Wednesday, October 14, 2009

Penguin Food: How 'superswarms' of krill gather

Krill swarm from above
An extraordinary gathering

Antarctic krill (Euphausia superba)

How 'superswarms' of krill gather
By Matt Walker
Editor, Earth News

When krill come together, they form some of the largest gatherings of life on the planet.

Now scientists have discovered just how these small marine crustaceans do it.

Huge 'superswarms' containing trillions of krill are formed by juveniles not adults, and these swarms are even denser than experts supposed.

That suggests that all krill in the Southern Ocean are more vulnerable to overfishing than previously thought, the scientists warn.

Krill are small shrimp-like crustaceans that gather in huge numbers.

Previous research has found that some gatherings of Antarctic krill (Euphausia superba) can stretch for tens of kilometres.

It was astonishing how much biomass could be concentrated into such a small area
British Antarctic Survey scientist Dr Geraint Tarling

But while huge swarms are known to exist, scientists did not really understand why some swarms are bigger than others, and what drives krill to gather in this way.

So researchers working for the British Antarctic Survey (BAS) decided to investigate the phenomenon.

Led by Dr Geraint Tarling, a BAS researcher based in Cambridge, UK, the research team studied the composition and structure of 4525 separate krill swarms in the Scotia Sea, a vast expanse of water in the Southern Ocean.

The team used echo-sounding equipment, which works much like underwater radar, to find the krill across an area of water equivalent to the eastern half of the Atlantic Ocean.

What they found surprised them.

Krill tend to gather into two distinct types of swarm.

Some krill gather into smaller swarms, no longer than 50m long and up to 4m deep.

These swarms are not very tightly packed, with just ten individual krill per cubic metre, on average.
Antarctic krill (Euphausia superba)
A lone shrimp

However, other much bigger swarms also occur.

Dubbed "superswarms", these are an order of magnitude larger in area, often stretching over one kilometre in length, and averaging almost 30m deep.

What is more, these superswarms are much more densely packed, containing up to ten times greater density of animals.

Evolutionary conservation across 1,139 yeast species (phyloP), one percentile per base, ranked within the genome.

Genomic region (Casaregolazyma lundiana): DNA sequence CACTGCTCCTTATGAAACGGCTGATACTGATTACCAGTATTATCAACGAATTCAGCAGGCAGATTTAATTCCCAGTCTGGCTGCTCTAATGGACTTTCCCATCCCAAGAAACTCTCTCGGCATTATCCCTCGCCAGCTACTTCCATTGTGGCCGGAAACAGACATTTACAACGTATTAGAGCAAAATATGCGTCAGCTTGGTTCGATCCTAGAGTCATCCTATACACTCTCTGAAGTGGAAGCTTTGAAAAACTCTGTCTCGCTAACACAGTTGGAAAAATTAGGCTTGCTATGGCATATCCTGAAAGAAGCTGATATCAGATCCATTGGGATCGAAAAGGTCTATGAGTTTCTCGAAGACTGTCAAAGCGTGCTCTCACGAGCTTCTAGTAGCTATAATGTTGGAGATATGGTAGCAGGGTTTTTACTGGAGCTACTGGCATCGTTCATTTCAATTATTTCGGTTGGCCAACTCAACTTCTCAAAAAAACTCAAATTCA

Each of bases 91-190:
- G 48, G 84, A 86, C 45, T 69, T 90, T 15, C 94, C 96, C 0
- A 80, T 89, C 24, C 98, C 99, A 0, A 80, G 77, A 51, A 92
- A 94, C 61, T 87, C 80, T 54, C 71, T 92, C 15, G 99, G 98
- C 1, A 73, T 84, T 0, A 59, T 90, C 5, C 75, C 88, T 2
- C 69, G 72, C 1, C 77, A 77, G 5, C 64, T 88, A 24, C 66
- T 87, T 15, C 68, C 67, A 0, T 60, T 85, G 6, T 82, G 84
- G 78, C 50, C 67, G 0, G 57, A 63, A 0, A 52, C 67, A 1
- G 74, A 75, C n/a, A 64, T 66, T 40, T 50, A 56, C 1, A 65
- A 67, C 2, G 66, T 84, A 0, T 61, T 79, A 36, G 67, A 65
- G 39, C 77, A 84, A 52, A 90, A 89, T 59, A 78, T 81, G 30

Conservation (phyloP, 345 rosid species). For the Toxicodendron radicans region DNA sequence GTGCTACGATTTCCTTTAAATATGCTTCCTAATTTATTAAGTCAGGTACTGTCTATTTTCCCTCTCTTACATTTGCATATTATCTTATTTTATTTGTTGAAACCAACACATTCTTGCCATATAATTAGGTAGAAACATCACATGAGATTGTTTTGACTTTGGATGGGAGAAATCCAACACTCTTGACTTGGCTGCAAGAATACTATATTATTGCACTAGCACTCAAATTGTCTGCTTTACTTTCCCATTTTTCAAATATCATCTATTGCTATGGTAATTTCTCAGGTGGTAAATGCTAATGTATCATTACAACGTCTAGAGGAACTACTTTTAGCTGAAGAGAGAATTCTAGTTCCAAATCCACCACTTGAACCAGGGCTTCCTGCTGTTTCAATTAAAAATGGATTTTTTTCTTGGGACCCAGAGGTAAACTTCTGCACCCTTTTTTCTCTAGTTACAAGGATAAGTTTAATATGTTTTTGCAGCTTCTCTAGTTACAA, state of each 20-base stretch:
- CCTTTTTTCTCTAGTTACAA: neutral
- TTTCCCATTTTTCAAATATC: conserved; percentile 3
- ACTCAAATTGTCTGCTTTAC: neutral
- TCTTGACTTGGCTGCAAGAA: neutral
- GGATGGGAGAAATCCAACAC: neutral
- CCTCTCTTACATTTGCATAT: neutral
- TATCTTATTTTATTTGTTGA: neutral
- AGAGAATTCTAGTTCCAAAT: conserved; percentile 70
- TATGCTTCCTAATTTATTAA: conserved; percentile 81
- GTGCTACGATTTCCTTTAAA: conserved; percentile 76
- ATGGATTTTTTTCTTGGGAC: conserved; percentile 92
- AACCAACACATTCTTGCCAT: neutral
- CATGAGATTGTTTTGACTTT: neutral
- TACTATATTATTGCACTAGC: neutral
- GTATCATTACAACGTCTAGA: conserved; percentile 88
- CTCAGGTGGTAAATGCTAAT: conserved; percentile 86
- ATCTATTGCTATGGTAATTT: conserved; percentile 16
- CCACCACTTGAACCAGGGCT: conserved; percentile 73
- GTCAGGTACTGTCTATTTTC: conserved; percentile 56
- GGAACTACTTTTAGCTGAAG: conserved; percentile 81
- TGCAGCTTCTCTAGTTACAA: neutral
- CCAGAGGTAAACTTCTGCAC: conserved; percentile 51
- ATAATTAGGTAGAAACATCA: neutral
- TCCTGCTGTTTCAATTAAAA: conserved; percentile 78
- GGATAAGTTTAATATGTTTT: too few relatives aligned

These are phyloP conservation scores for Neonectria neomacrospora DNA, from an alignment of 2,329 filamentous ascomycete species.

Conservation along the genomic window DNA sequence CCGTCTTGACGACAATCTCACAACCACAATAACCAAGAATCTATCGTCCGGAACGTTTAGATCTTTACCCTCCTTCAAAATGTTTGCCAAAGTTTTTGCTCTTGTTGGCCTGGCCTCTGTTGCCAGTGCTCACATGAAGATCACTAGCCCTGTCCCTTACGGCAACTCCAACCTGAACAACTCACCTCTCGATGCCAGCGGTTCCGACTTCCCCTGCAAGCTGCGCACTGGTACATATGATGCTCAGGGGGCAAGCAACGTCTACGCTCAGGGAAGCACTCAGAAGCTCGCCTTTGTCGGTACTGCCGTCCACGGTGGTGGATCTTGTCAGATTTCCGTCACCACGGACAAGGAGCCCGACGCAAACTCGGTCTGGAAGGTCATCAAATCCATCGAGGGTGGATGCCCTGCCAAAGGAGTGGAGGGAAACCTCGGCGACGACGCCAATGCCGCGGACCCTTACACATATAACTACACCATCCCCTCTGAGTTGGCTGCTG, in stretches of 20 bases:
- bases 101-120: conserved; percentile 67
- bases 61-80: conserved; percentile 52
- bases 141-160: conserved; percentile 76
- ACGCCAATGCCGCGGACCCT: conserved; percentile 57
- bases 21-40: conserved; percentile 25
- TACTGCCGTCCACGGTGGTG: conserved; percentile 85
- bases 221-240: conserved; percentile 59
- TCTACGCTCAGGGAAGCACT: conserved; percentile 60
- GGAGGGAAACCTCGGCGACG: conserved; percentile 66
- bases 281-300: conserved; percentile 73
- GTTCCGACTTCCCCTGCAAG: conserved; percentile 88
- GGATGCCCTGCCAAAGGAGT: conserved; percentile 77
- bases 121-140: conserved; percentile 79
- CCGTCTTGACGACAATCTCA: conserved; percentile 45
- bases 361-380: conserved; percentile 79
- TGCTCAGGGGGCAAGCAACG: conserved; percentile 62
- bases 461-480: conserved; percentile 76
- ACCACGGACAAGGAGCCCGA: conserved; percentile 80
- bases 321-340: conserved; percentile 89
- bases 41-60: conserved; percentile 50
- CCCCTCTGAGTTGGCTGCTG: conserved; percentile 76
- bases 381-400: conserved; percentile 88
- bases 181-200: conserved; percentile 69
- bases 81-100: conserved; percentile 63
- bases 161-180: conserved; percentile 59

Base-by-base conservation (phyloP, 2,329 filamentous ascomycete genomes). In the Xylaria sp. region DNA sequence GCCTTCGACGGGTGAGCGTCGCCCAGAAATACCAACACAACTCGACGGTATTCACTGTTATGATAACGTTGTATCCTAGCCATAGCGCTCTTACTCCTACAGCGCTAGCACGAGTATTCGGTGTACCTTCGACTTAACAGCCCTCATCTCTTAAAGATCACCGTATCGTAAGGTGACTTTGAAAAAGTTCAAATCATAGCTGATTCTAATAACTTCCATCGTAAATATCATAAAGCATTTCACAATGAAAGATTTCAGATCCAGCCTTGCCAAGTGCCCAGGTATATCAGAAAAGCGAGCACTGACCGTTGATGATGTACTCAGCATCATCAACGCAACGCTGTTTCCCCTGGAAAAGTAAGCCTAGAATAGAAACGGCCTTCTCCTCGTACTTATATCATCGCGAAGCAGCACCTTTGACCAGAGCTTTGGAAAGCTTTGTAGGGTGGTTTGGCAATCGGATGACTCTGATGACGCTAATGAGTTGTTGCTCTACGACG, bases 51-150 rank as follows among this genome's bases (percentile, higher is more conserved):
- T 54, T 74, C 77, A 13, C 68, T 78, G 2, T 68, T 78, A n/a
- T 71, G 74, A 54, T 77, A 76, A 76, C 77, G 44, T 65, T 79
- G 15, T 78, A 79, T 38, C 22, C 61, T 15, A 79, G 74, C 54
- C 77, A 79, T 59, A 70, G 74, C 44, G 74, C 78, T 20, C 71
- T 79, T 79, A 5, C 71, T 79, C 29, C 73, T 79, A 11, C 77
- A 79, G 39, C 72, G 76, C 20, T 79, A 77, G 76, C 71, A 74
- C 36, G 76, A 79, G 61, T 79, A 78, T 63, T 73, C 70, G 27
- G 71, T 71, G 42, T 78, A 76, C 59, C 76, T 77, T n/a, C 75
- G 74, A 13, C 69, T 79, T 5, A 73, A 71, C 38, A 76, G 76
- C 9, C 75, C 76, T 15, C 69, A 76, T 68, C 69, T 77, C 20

"I was coming at it thinking there might be small swarms tightly packed, and then large swarms that were a bit more diffuse," says Dr Tarling.

"But what we actually found was the opposite. There were small swarms that were quite diffuse and large swarms that were tightly packed."

That means that the majority of krill living in the Antarctic Ocean at any one time will exist within a few, huge superswarms.

"We talking trillions of krill in one aggregation," explains Dr Tarling.

"Ten or 12 swarms could explain 60 or 70% of the biomass in an area the size of the eastern Atlantic."

"It was astonishing how much biomass could be concentrated into such a small area."

Youthful gathering

The scientists then searched for reasons why such superswarms form.

Certain factors made superswarms more likely.

"The factors we identified included whether there was more likely to be a lot of food around or not, and when there wasn't that much food around, they tended to form larger swarms," says Dr Tarling.
Acoustic image of krill swarm
A superswarm of krill located by echosounder (swarm shown in red)

The small, diffuse swarms are usually formed by mature, adult krill, the researchers discovered.

However, the huge superswarms are formed by juvenile krill.

"Where the animals were less mature, they were more likely to form the larger swarms," says Dr Tarling.

"Why they do that I don't know."

Nightime mystery

One possible explanation could be that swarming together offers individual krill protection against marine predators such as whales or seals.

"All types of swarms are probably to a greater or lesser extent an antipredator response. There is safety in numbers, the predator confusion affect," Dr Tarling says.

But swarming comes at a cost, as each individual shrimp has to compete with millions of others for food.

Adult krill are quite negatively buoyant, and have to keep swimming to stay afloat. That takes a lot of energy, which must be supplied by food, so adult krill likely want to avoid competing with millions of others for their next meal.

But juvenile krill are more buoyant, and need to eat less. So they can afford to gather into huge superswarms for protection.

Another reason could be that researchers have previously shown it is more energetically efficient to be in swarm than be isolated.

"For a juvenile that wants to grow very quickly, saving energy could be a bonus for them," says Dr Tarling.

One mystery to emerge from the research, which is published in the journal Deep Sea Research I, is that superswarms are more likely to gather at night.

"That is more puzzling for us to explain," says Dr Tarling.

"Up until this point, most polar biologists believed that the swarms dispersed [at night], because that's the time they feed."

"When daylight comes they get back into the swarm again for the antipredator benefit. But we found the opposite to that."

Vulnerable to overfishing

The discovery that most krill in the Southern Ocean can be found gathered into just a few superswarms has significant implications for how the animals are fished, Dr Tarling warns.

Fishing fleets can efficiently locate and scoop up whole swarms of krill.

But by fishing out just a few huge superswarms, they may be removing the majority of krill living in the entire ocean.

"Focusing on large swarms can have a much larger effect on the environment than you would predict."


Saturday, October 10, 2009

Archaeopteryx Was Not Very Bird-like

Archaeopteryx Was Not Very Bird-like: Inside The First Bird, Surprising Signs Of A Dinosaur

ScienceDaily (Oct. 9, 2009) — The raptor-like Archaeopteryx has long been viewed as the archetypal first bird, but new research reveals that it was actually a lot less "bird-like" than scientists had believed.